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Thursday, December 20, 2012

How Likely Are You To Die From Music?

Artist Survivability Chart from Bobby Owsinski's Big Picture blog
Artist Survivability With Age
The rock and roll lifestyle isn't always what it's cracked up to be and in fact can be quite risky, and now comes a study that proves it. A team of researchers in England have quantified just how much more likely a music star is to die than the rest of the general population.

The co-authors of the paper "Dying To Be Famous," which was published in the British Medical Journel, examined the lives and deaths of 1,489 rock, pop, hip-hop and punk stars from North America and Europe over the last 50 years, of whom 137 (9.2%) had died. Jazz and other non-mainstream musical genres, as well as artists from other parts of the world, were excluded from the study.

Here are the fun facts that the study brought to light:
  • Solo performers are twice as likely to die than musicians in a band. In North America, 23% of solo performers died compared to 10% of band-only stars. In Europe, the figures were lower at 10% versus 5%.
  • Nearly 39% of those who died did so from factors related to violence, alcohol or drug intake.
  • North American pop stars where 12.4% more likely to die than others of the same age and ethnicity.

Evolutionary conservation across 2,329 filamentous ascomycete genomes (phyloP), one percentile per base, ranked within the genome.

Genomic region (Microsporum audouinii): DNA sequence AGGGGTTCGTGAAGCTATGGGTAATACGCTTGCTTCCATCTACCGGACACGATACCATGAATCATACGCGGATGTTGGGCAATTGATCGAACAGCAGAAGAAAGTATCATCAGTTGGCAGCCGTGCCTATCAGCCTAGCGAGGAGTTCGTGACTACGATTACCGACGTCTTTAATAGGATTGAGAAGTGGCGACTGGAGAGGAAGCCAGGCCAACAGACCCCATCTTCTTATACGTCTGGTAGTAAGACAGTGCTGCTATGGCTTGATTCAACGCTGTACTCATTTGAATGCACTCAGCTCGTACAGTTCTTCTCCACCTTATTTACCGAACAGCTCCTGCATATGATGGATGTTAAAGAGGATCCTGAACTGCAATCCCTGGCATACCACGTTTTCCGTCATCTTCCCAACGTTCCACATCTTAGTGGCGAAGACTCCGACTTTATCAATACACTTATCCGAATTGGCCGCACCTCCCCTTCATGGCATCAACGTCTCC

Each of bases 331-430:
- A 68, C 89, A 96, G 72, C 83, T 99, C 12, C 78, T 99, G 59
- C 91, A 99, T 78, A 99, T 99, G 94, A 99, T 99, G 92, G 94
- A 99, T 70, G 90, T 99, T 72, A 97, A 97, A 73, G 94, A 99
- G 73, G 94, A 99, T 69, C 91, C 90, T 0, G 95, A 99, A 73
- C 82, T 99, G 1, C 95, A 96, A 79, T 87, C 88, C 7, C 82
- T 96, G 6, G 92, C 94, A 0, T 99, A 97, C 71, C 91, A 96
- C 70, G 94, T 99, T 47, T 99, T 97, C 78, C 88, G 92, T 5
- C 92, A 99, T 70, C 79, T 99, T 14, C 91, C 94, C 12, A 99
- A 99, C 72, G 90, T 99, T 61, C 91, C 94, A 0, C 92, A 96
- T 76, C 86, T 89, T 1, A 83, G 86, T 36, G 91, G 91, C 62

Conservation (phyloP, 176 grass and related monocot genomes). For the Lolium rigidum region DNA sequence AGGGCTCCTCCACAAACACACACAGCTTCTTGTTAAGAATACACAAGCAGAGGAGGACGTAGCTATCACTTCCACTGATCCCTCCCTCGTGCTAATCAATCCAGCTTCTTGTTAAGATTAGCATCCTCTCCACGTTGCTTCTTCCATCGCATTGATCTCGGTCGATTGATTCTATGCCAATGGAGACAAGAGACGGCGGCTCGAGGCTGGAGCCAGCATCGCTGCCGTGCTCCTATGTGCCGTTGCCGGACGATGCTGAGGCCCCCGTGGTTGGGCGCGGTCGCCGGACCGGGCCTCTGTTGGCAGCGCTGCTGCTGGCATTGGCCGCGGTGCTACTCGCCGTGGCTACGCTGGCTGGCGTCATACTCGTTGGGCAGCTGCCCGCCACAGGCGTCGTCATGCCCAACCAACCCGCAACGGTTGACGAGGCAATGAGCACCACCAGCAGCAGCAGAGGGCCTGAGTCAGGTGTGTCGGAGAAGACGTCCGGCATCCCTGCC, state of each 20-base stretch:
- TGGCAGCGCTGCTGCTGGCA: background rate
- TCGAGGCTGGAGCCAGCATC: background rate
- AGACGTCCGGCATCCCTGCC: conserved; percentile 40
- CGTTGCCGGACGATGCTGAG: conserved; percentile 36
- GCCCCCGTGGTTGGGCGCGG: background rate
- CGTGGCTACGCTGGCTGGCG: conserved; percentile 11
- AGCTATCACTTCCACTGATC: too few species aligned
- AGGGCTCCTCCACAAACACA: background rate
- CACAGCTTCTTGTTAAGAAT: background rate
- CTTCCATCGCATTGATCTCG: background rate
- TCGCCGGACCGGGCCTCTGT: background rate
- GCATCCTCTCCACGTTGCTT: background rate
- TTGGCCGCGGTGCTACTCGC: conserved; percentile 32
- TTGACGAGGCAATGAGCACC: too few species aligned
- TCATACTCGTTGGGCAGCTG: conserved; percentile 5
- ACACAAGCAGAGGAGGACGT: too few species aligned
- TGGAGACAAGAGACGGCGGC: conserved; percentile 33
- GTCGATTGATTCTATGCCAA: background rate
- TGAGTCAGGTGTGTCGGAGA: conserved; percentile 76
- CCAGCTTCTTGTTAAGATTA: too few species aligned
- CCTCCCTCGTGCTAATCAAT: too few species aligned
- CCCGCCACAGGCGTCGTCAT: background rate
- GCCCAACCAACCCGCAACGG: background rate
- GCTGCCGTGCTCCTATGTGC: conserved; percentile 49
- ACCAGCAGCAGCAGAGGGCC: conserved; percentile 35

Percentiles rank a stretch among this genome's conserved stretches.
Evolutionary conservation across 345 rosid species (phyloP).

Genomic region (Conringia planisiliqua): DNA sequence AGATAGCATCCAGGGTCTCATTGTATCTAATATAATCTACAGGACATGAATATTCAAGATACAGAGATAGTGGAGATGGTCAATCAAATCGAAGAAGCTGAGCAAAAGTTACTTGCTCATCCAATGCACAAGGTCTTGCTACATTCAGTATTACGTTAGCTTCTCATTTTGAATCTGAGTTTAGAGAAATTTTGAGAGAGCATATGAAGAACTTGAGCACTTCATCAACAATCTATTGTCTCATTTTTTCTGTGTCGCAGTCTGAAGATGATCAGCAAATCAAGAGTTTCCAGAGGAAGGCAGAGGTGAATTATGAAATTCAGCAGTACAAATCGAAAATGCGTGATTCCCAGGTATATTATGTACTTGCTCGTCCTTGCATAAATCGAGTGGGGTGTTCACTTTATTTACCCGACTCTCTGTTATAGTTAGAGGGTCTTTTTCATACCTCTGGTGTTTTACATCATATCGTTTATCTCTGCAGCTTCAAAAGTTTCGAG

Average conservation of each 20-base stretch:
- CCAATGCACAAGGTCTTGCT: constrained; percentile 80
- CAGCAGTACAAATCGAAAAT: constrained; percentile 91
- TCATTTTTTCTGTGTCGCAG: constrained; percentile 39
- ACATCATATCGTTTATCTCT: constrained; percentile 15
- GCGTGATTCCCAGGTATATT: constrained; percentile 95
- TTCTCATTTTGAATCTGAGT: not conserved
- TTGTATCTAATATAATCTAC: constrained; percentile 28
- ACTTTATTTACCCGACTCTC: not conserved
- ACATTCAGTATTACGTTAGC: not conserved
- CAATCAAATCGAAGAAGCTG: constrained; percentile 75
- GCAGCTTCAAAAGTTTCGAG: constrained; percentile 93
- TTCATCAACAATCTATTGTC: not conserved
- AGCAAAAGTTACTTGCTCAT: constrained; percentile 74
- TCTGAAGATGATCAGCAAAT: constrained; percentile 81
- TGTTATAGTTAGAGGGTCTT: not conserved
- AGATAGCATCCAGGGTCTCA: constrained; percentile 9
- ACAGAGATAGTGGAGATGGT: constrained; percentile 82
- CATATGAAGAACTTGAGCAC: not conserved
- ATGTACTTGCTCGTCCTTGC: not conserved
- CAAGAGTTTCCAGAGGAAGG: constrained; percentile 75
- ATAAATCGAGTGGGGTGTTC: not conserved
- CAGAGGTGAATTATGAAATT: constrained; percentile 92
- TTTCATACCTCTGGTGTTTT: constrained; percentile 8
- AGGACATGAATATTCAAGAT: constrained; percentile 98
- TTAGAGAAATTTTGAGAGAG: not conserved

• Not surprisingly, overdosing on drugs was the most common form of death.
  • Also not surprising, the wealth and affluence brought on by stardom amplified any major childhood trauma.
  • And just as we always knew, the death toll was higher in the 60s and 70s, with the survivability after 1980 increasing. The study cited the sense of professionalism that grew within the industry as it became a major revenue source, which they said was a factor in preventing more deaths past 1980.
From what I've seen in the business, the study hit the nail right on the head in a couple of points. For someone who has been somehow damaged during childhood, suddenly having wealth, fame and freedom can be deadly. The thing is, they may be successful precisely because that early damage internally pushed them to be so. As it seems with everything in life, fame can truly be a double-edged sword.


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